Heliums Place in the Universe and Astronomical Sciences

Second comes right after first, and helium is in second place only to hydrogen in a number of ways. It is the second lightest element, the second most abundant element, and is also the second element in the periodic table of the elements. It is, however, the first of the highly stable and unreactive noble gases (get details on noble gase properties) on the list. Indeed, it is the least reactive of them, and thus all of the elements. It also comes first in terms of having the lowest boiling point and the lowest melting point of the elements.

Helium has been created through two main sources in the universe. It was one of the few elements to emerge from the Big Bang. In our present universe by far the main source of new helium is inside stars where it is produced as a result of the fusion of hydrogen atoms deep inside the stellar furnace.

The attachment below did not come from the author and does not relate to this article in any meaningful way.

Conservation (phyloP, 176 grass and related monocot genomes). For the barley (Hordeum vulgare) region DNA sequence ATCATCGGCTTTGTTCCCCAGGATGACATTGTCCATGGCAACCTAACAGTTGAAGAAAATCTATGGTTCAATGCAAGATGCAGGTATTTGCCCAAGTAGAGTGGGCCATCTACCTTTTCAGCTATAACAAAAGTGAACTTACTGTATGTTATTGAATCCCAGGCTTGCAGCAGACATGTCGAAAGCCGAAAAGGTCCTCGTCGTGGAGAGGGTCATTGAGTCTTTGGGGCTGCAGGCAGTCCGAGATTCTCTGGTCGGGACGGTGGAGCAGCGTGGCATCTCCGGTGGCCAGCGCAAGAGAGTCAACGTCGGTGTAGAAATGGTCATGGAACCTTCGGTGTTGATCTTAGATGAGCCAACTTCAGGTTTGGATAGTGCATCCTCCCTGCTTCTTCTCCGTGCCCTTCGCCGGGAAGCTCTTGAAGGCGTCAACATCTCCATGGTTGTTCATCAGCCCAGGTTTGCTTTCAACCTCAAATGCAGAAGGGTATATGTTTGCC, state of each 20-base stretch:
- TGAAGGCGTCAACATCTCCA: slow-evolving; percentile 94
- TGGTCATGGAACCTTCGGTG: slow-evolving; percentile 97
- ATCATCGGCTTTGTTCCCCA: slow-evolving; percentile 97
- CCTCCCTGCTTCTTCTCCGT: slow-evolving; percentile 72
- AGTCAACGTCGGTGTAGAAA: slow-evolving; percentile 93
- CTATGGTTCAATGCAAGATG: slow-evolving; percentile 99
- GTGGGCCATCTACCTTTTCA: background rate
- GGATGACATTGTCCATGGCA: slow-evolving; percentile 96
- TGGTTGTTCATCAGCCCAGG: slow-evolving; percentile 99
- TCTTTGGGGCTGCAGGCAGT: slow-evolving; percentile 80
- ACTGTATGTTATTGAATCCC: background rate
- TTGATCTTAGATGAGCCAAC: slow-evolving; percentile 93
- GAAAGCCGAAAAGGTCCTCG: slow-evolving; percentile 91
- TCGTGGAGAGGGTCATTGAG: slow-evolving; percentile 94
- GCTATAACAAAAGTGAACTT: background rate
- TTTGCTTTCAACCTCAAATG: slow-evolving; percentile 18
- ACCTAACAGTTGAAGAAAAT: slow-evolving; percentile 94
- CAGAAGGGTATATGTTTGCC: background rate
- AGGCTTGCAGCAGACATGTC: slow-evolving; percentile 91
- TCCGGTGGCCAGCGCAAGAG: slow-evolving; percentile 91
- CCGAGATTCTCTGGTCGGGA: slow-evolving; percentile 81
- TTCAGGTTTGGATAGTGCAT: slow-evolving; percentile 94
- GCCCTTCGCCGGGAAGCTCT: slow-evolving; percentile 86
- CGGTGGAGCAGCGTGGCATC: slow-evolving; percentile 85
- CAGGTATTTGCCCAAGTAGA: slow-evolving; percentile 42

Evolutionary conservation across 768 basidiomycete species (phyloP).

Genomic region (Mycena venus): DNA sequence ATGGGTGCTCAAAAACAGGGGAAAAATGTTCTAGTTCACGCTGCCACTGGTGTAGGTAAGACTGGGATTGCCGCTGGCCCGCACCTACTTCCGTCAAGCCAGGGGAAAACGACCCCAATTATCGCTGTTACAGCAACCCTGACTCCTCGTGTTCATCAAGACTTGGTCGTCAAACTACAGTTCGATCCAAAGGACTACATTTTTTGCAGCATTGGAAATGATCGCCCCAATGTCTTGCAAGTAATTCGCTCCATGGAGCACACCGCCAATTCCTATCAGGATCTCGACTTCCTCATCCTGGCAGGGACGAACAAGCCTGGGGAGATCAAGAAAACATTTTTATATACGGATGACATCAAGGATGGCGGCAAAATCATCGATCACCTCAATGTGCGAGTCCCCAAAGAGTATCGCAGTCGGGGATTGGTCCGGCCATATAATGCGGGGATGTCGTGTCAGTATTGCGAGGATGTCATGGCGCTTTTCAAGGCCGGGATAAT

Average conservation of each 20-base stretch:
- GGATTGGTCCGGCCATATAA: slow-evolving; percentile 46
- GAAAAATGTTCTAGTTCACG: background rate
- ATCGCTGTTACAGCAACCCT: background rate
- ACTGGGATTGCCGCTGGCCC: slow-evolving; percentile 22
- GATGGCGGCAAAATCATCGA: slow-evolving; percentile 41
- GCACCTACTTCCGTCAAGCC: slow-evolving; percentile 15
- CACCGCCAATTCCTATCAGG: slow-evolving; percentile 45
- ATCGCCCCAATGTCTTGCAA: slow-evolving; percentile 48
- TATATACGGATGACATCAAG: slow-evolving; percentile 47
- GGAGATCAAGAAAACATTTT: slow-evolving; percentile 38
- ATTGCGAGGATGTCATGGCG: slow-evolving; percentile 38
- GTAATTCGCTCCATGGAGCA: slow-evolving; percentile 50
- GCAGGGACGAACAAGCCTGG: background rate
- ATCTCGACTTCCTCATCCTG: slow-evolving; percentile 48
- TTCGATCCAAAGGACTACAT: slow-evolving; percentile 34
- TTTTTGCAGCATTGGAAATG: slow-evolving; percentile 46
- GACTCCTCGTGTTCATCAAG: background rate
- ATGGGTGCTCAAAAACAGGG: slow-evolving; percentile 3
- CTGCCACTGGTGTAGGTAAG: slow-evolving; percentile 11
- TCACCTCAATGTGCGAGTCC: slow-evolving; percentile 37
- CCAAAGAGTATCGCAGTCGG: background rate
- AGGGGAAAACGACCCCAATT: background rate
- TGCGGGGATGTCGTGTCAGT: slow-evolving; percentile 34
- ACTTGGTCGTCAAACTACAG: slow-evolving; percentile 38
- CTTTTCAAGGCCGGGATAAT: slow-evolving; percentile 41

Helium in its standard form has two protons and two neutrons in its nucleus, orbited by two electrons. However, there is also a stable isotope of helium, called Helium-3, which contains an extra neutron. Helium-4 in its two liquid states is of importance to those studying quantum mechanical effects such as superfluidity and also to those studying extremely low temperatures, near to absolute zero.

Helium exists in a variety of forms of matter as a gas, a plasma, a liquid, or in the solid atomic state. In its gaseous form it is monatomic and inert. It exists rarely as a solid or a liquid, and only then under extreme pressure.

Helium is mainly found in the plasma state of matter, where the protons and electrons are not bound. This makes the matter highly electrically conductive making them very susceptible to magnetic and electrical fields. Together with hydrogen ions, helium ions are present in the solar wind, which gives rise the beautiful phenomenon known as the aurora, through interaction with the Earth’s magnetosphere.

Helium is very rare on Earth, existing only as a result of the radioactive alpha decay that can occur in far heavier elements. Alpha particles are, in fact, nuclei of helium. Helium has a variety of uses on Earth though, including everything from cryogenics to inflating balloons and airships.